Or, this could be the work of government agencies that want to raise the cyber-threat level, hence increasing their influence and importance.
While most malware these days tries to work under the radar to avoid detection, a new species has been reported that wipes the drives of the systems it infects. The Shamoon software carries out a two stage attack, according to an analysis by Israeli security firm Seculert. Once a system on a network is infected, the code …
it affects Windows 95, Windows 98, Windows XP, Windows 200, Windows Vista, Windows NT, Windows ME, Windows 7, Windows Server 2003 and Windows Server 2008.
Copies itself to the following network shares:
Is it a new Windows vulnerability, social engineering caused by the lack of software repositories or a usual business of allowing a user to have the admin rights? Or is all three?
"Shamoon works its way into a computer that is directly connected to the Internet, and then from there begins to spread to other computers connected to the same network".
So no user interaction, therefore.
Isn't that what MS's Trusted Computing (Trustworthy Computing, NGSCB, TPM, Bitlocker, ???) was supposed to prevent?
http://en.wikipedia.org/wiki/Trustworthy_Computing (The advertorial part of this article would be quite hilarious if it were not so sad).
I understand that it can delete files in userspace, but in Windows directories and the MBR? How does it get onto the machine in the first place - details are absent (at least, I could not find any with a quick google; should I have tried Bing?).
Or am I just completely out of it?
To give a little perspective, you need to be aware that when I worked in Saudi, software was sold by how many diskettes (5 1/4") it took to make a copy, and the manuals by how many pages/bindings. Only one legitimate copy of any given program was sold in the magic Kingdom, from there on the manuals got shipped to China for duplication, and the diskettes were copied far and wide and a set was made up for you while you waited at the shop in the souk, usually with additional softxxxxmalware thrown in for free. So no incentives (like actually being paid or anything) for legitimate software companies.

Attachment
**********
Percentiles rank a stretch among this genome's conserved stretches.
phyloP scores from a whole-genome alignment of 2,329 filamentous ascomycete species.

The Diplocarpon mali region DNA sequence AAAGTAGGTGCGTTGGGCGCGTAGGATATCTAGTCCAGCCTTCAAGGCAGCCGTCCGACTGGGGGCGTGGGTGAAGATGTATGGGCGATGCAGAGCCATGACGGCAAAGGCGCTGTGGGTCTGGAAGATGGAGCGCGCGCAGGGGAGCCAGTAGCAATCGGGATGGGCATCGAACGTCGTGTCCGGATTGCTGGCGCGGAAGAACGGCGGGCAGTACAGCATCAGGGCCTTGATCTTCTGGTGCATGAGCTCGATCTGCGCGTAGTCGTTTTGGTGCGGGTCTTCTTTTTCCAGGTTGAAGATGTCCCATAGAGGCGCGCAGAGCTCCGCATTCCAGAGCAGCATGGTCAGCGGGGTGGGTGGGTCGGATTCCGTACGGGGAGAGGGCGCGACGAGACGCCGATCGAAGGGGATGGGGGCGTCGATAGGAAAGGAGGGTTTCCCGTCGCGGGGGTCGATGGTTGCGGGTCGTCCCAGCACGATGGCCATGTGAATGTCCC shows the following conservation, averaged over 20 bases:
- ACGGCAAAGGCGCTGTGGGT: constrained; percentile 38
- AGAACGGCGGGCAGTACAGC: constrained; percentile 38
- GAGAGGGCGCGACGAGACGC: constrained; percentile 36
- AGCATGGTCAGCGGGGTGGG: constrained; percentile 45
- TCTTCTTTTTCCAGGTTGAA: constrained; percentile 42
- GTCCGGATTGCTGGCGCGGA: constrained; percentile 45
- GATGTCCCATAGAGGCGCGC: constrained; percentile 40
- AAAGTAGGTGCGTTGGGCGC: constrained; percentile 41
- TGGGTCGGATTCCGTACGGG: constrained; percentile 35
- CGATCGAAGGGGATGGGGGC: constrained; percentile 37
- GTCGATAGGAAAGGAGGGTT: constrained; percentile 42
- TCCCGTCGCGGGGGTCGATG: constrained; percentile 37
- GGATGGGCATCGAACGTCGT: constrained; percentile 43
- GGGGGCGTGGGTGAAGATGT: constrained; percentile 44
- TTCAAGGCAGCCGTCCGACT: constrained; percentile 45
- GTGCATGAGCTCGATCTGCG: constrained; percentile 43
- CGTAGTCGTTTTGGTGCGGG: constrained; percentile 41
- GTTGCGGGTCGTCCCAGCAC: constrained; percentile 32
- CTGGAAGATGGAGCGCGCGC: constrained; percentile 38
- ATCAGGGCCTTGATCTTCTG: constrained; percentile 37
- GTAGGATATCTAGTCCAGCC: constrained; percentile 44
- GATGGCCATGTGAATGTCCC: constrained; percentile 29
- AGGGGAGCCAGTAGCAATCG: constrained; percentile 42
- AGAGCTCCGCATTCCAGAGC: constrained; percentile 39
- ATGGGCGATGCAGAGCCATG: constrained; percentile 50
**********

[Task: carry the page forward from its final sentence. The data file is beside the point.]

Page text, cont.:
At the local utility headquarters, one department's PCs had over a hundred viruses each (IT stopped counting at a hundred). They just reformatted them down to the bare metal and re-installed the MBR, OS (PC-DOS) and basic apps. Most of the viruses floating around (and transferred by diskette) were all boot sector infections.
The point being that when your population (and workforce) is so casually engaged in software piracy, it is nearly impossible to keep malware out of your machines. That was the situation then, and I really doubt that there has been any significant changes in the situation since (CDs/DVDs for floppies doesn't count).
As a complete aside, one of the regular tests for newcomers (English speaking) among the expats, was how do you spell check/cheque, thinking fast I answered Czech...
Could very well be ...
Several users did report they lost all their harddrives. Rumour has it the outbreak was limited to the personal network, not the production network.
Same rumour has it that it's the dammam site that was hit hardest.
Wondering what the impact will be on the securoty on their production networks.
Usb out, ps/2 back in ?
And a further limitation on how far their windows production network is allowed to even touch their unix/linux networks.
Yeah I remember those days. I also remember Peter Norton had a tool that would recover the directory structure plus undelete the files for a while before M$ wrote the undelete command into DOS. When Win95 first came out, I figured M$ had finally figured out a way to permanently kill the Norton software (Windows isn't done 'till Lotus won't run). And I was right.
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